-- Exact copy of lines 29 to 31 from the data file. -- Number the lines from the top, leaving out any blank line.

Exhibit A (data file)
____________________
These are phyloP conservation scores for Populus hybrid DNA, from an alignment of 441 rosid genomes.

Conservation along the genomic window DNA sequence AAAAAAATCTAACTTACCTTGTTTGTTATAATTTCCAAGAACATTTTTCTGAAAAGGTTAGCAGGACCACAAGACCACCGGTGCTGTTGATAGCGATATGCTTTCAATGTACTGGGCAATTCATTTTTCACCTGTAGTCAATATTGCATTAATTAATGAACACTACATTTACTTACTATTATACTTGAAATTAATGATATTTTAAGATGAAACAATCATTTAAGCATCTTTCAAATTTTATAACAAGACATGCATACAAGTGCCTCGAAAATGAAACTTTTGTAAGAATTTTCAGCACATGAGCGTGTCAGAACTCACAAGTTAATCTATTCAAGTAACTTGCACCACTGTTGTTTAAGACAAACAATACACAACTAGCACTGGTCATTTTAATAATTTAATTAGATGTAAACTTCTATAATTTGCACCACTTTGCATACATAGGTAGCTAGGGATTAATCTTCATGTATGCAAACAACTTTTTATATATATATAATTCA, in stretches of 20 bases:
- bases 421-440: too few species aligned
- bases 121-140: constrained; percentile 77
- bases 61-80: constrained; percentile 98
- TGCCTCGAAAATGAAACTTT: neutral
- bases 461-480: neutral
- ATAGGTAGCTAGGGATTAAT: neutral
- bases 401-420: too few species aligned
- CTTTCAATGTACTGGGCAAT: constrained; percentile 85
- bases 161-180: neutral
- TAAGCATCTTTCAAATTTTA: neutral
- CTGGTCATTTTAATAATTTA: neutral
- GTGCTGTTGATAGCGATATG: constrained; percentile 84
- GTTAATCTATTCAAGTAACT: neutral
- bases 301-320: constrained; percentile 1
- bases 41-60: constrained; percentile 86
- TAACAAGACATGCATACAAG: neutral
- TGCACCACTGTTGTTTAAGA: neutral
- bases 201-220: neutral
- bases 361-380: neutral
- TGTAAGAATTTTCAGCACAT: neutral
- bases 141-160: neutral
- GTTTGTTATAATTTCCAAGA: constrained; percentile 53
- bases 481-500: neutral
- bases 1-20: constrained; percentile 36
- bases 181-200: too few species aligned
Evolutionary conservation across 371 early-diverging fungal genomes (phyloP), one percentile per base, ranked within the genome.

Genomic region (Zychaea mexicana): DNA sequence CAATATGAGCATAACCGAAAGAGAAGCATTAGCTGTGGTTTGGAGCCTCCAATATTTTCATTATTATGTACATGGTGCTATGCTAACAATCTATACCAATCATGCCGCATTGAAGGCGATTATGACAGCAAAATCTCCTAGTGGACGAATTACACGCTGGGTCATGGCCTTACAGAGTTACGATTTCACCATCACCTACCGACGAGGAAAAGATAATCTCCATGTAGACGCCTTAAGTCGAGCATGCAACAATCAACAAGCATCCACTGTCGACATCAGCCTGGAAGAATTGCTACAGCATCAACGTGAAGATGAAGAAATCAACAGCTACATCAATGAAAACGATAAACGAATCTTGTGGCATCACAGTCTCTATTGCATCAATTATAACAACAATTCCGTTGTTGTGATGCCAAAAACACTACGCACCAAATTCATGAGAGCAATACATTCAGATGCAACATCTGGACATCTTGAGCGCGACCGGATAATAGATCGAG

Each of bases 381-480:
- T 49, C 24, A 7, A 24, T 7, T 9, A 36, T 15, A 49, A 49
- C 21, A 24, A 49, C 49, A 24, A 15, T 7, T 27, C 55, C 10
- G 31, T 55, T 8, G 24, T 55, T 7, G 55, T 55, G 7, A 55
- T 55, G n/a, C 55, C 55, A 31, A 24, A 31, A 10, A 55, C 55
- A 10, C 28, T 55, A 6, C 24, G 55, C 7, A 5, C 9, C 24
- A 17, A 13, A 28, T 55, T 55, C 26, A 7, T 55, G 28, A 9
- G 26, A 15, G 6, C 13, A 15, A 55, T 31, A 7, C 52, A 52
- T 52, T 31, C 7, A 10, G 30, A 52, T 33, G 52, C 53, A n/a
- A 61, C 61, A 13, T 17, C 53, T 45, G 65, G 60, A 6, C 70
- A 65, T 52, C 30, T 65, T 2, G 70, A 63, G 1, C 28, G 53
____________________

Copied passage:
Genomic region (Zychaea mexicana): DNA sequence CAATATGAGCATAACCGAAAGAGAAGCATTAGCTGTGGTTTGGAGCCTCCAATATTTTCATTATTATGTACATGGTGCTATGCTAACAATCTATACCAATCATGCCGCATTGAAGGCGATTATGACAGCAAAATCTCCTAGTGGACGAATTACACGCTGGGTCATGGCCTTACAGAGTTACGATTTCACCATCACCTACCGACGAGGAAAAGATAATCTCCATGTAGACGCCTTAAGTCGAGCATGCAACAATCAACAAGCATCCACTGTCGACATCAGCCTGGAAGAATTGCTACAGCATCAACGTGAAGATGAAGAAATCAACAGCTACATCAATGAAAACGATAAACGAATCTTGTGGCATCACAGTCTCTATTGCATCAATTATAACAACAATTCCGTTGTTGTGATGCCAAAAACACTACGCACCAAATTCATGAGAGCAATACATTCAGATGCAACATCTGGACATCTTGAGCGCGACCGGATAATAGATCGAG

Each of bases 381-480:
- T 49, C 24, A 7, A 24, T 7, T 9, A 36, T 15, A 49, A 49